Thursday, July 4, 2013

McBride Stadium, Richmond IN

Basic Information
Team: Richmond River Rats-Frontier League
Game: 6/15/13-River Rats vs West Virginia Miners
Team Website:
Ticket Information: (765) 935-RATS or
Tourism Information: (800) 828-8414 or
Online Broadcasts:
Local Newspaper: Richmond Palladium-Item

Team History: Richmond, IN can boast a long history of professional baseball, going back to 1908 when the Richmond Quakers played in the Ohio-Indiana League. The modern history of pro baseball in Richmond starts in 1995, when the Richmond Roosters joined the Frontier League. The Roosters made Richmond their home until 2005, when new ownership purchased the team and moved them to Traverse City, MI. McBride Stadium was without baseball until 2009 when several former small market Frontier League teams decided to give the sport another go, and formed the Prospect League, a summer "showcase" league for college players who wanted to play in the summer yet keep their eligibility.

Seating Capacity: McBride Stadium has a seating capacity of 1,787.

How About That Name (And Some History): McBride Stadium was built in 1936, and is located west of downtown Richmond on Northwest 13th St and Peacock Rd. It has hosted pro baseball since 1948 with teams named the Roses, Robins, and Tigers in addition to the Roosters and River Rats. Future major league legends Joe Nuxhall, Leroy "Satchel" Paige, Bob Feller, and Jim Bunning got their starts in Richmond.

Other Tenants: McBride Stadium is also the baseball home of Richmond High School and Earlham College.

Getting There: Fron I-70 West, Take to Exit 149A. Exit ramp will loop around and put you southbound on Williamsburg Pike. Follow this road (name changes to N.W. 5th St) to the seventh traffic light to West Main St. Turn right onto Main St and follow for approximately three quarters of a mile. Go past the Armory to the stop sign at N.W. 13th Street and turn right. McBride Stadium will be on your right side.

On The Town: Richmond, IN is located less than fifteen miles from the Indiana/Ohio border in east central Indiana. Richmond is approximately 75 miles east of the state capital of Indianapolis, and 92 miles due south of Fort Wayne. Richmond is serviced by three major highways, I-70 and US Routes 27 and 40. The 2010 census shows that that Richmond has a population of 37,000.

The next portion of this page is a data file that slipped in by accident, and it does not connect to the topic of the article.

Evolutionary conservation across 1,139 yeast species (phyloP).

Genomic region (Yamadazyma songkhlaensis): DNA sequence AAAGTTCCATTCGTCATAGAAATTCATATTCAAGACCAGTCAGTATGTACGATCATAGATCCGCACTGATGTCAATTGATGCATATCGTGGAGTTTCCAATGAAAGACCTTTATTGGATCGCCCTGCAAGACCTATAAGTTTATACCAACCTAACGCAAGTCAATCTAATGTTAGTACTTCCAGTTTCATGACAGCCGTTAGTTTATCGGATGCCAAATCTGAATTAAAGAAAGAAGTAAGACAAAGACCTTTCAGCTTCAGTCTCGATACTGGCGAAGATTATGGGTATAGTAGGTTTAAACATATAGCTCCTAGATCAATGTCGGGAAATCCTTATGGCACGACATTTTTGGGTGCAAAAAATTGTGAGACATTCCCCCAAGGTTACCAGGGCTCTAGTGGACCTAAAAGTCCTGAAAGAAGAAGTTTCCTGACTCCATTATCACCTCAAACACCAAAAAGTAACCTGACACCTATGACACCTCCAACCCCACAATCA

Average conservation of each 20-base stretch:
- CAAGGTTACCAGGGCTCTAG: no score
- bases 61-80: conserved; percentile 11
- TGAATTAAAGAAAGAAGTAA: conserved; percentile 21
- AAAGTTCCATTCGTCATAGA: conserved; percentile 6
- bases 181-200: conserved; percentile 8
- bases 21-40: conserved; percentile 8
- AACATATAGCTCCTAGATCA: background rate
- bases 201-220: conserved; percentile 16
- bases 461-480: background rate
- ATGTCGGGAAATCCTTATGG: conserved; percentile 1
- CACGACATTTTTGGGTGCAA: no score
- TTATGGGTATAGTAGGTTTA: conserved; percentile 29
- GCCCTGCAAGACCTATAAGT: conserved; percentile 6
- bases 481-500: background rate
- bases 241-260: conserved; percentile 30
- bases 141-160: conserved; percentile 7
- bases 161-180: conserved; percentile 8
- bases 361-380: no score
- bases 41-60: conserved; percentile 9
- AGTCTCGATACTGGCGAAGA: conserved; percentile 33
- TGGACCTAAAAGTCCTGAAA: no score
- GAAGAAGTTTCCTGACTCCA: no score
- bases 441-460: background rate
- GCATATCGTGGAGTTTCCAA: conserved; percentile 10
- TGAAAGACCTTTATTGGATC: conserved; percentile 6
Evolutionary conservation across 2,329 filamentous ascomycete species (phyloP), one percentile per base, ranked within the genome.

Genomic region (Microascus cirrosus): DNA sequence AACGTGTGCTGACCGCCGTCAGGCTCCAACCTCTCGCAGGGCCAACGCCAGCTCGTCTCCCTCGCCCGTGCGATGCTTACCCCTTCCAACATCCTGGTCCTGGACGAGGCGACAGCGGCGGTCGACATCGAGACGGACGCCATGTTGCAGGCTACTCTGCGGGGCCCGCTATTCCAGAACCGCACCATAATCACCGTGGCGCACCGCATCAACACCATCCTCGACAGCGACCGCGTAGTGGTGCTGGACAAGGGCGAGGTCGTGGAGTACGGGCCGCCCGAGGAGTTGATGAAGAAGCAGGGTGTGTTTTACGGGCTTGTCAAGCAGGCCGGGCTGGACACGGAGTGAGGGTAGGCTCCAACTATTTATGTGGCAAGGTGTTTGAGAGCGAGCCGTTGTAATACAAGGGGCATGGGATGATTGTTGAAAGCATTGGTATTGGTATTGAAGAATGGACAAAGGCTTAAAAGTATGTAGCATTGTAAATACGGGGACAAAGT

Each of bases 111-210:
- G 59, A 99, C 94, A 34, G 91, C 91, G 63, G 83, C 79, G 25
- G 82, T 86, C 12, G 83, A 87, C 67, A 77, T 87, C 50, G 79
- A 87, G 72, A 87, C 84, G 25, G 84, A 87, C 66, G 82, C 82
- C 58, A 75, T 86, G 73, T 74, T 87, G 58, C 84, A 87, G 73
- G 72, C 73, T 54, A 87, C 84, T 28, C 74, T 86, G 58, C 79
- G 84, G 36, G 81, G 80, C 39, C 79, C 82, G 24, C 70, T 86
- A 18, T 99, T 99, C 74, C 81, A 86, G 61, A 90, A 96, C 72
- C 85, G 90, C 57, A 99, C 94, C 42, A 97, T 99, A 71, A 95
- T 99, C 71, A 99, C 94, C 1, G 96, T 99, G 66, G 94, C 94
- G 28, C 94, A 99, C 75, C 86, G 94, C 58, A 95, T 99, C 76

While the area had been inhabited by Native Americans for centuries, the first European settlers came to the area in 1806, when a group of Quakers from North Carolina moved to the bank of the Whitewater River. To this day, Richmond is still the home to several Quaker institutions, including Earlham College and is the home to the Friends United Meeting, an association of Quaker ministries.

Richmond was linked to the east coast when the "National Road" was opened in the mid-nineteenth century. Now known as US-40, the National Road was the route many pioneers took during the westward expansion during that time.

Richmond is known as the birthplace of legendary New York Jets and Baltimore Colts coach "Weeb" Eubank and former Los Angeles Ram defensive star Lamar Lundy.

Nearby Airport: While Richmond does have it's own small airport, the closest "major" airport is in Dayton, an hour east of Richmond.

What To Do Before The Game: This was an "in and outer" for me, so I didn't have much time for sightseeing. However, there is a National Road welcome center located at the exit for Richmond off of I-70.

Where To Eat: McBride Stadium is located in an residential neighborhood, so there really isn't a lot in the immediate area of the ballpark. However, along Williamsburg Pike and US 40, there is a good selection of fast food and "family style" restaurants. I did find an excellent ice cream stand along US 40 called Ritter's Frozen Custard. I had a delicious strawberry sundae, which was a treat on a warm early summer day, and for $3.99 was worth the short stop.